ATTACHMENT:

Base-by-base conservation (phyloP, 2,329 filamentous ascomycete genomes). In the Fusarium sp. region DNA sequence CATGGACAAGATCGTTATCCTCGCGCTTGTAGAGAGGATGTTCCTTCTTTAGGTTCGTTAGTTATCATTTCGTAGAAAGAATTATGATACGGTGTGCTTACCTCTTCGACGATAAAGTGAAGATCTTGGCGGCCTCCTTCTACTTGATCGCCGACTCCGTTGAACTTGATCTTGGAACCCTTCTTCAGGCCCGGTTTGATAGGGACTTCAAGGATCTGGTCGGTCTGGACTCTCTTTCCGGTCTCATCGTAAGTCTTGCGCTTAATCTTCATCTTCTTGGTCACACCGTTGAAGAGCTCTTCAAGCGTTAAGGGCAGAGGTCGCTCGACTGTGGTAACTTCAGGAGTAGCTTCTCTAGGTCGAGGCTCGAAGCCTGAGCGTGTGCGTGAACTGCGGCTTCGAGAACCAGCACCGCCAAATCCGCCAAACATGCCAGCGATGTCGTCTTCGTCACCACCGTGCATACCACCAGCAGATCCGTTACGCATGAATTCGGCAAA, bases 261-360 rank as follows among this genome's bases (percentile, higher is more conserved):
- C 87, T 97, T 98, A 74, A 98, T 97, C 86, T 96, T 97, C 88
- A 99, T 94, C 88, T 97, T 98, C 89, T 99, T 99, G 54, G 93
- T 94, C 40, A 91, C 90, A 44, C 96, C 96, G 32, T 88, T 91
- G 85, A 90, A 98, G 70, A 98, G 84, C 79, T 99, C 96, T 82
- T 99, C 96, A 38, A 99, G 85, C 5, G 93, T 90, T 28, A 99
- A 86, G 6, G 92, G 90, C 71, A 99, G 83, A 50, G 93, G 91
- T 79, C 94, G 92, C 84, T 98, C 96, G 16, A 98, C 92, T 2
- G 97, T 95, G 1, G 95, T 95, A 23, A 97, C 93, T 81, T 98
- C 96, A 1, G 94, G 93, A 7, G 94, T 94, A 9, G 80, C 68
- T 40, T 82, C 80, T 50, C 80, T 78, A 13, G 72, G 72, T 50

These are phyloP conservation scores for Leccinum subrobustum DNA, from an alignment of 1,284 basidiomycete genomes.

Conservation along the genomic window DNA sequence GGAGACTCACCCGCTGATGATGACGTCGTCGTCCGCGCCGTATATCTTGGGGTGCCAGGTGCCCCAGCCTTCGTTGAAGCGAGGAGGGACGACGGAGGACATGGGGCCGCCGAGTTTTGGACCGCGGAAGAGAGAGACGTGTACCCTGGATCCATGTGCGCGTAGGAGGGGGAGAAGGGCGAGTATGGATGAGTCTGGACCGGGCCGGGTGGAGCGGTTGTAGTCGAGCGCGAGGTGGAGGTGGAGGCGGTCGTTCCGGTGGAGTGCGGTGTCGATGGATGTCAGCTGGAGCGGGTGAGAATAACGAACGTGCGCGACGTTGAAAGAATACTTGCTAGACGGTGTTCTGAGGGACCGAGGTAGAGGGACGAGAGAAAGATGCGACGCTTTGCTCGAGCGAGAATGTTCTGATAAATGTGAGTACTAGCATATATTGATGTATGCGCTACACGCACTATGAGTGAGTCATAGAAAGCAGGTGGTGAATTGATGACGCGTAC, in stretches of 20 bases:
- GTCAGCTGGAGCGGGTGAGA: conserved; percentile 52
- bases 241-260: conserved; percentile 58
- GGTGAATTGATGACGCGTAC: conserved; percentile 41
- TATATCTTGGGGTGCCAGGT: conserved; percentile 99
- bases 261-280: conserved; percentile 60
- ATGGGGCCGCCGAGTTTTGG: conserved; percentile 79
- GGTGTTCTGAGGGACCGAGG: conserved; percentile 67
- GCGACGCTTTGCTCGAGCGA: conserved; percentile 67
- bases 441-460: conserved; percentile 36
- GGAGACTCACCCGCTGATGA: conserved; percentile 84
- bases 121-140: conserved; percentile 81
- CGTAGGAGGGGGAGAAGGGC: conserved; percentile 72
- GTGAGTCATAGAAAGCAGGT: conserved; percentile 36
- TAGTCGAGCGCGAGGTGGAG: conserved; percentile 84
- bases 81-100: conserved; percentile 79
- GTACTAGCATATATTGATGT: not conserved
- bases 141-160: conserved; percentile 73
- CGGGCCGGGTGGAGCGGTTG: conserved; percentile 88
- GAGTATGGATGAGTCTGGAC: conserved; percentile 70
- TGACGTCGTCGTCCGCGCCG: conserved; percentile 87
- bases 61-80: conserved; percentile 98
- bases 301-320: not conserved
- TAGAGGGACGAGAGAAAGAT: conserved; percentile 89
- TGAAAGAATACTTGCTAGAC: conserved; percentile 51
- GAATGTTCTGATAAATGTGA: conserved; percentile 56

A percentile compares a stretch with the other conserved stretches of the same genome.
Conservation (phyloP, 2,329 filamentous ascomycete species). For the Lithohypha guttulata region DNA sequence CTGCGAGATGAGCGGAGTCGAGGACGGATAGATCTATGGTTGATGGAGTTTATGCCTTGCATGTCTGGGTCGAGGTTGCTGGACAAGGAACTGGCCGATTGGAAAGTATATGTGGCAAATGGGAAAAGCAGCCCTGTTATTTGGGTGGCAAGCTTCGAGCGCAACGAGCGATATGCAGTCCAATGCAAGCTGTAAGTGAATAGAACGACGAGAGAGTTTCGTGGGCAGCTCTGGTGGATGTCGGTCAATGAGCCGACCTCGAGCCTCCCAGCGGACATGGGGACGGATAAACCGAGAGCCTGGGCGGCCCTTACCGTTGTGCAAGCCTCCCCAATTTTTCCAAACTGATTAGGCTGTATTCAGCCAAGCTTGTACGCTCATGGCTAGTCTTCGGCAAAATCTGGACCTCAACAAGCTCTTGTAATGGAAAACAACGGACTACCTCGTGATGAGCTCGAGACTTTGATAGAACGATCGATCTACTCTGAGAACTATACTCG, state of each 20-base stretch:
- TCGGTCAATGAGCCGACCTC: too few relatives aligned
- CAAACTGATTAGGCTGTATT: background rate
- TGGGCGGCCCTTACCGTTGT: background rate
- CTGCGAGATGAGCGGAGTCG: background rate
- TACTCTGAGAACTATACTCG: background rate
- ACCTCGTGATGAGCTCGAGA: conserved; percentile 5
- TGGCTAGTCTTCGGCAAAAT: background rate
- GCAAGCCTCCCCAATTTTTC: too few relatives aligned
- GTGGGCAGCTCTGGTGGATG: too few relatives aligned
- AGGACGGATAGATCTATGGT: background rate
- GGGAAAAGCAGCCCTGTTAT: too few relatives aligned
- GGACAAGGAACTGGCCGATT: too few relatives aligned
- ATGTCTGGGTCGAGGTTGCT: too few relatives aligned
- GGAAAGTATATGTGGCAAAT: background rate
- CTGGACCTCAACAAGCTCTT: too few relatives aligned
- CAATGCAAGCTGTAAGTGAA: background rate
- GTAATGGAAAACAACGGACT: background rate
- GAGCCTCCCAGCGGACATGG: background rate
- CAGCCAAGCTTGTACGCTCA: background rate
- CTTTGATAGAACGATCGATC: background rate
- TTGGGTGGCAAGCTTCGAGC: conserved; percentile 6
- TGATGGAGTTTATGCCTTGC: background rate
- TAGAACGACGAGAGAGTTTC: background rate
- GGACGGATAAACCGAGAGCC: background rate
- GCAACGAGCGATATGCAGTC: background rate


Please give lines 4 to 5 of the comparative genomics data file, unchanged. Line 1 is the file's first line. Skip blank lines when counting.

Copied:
- T 94, C 40, A 91, C 90, A 44, C 96, C 96, G 32, T 88, T 91
- G 85, A 90, A 98, G 70, A 98, G 84, C 79, T 99, C 96, T 82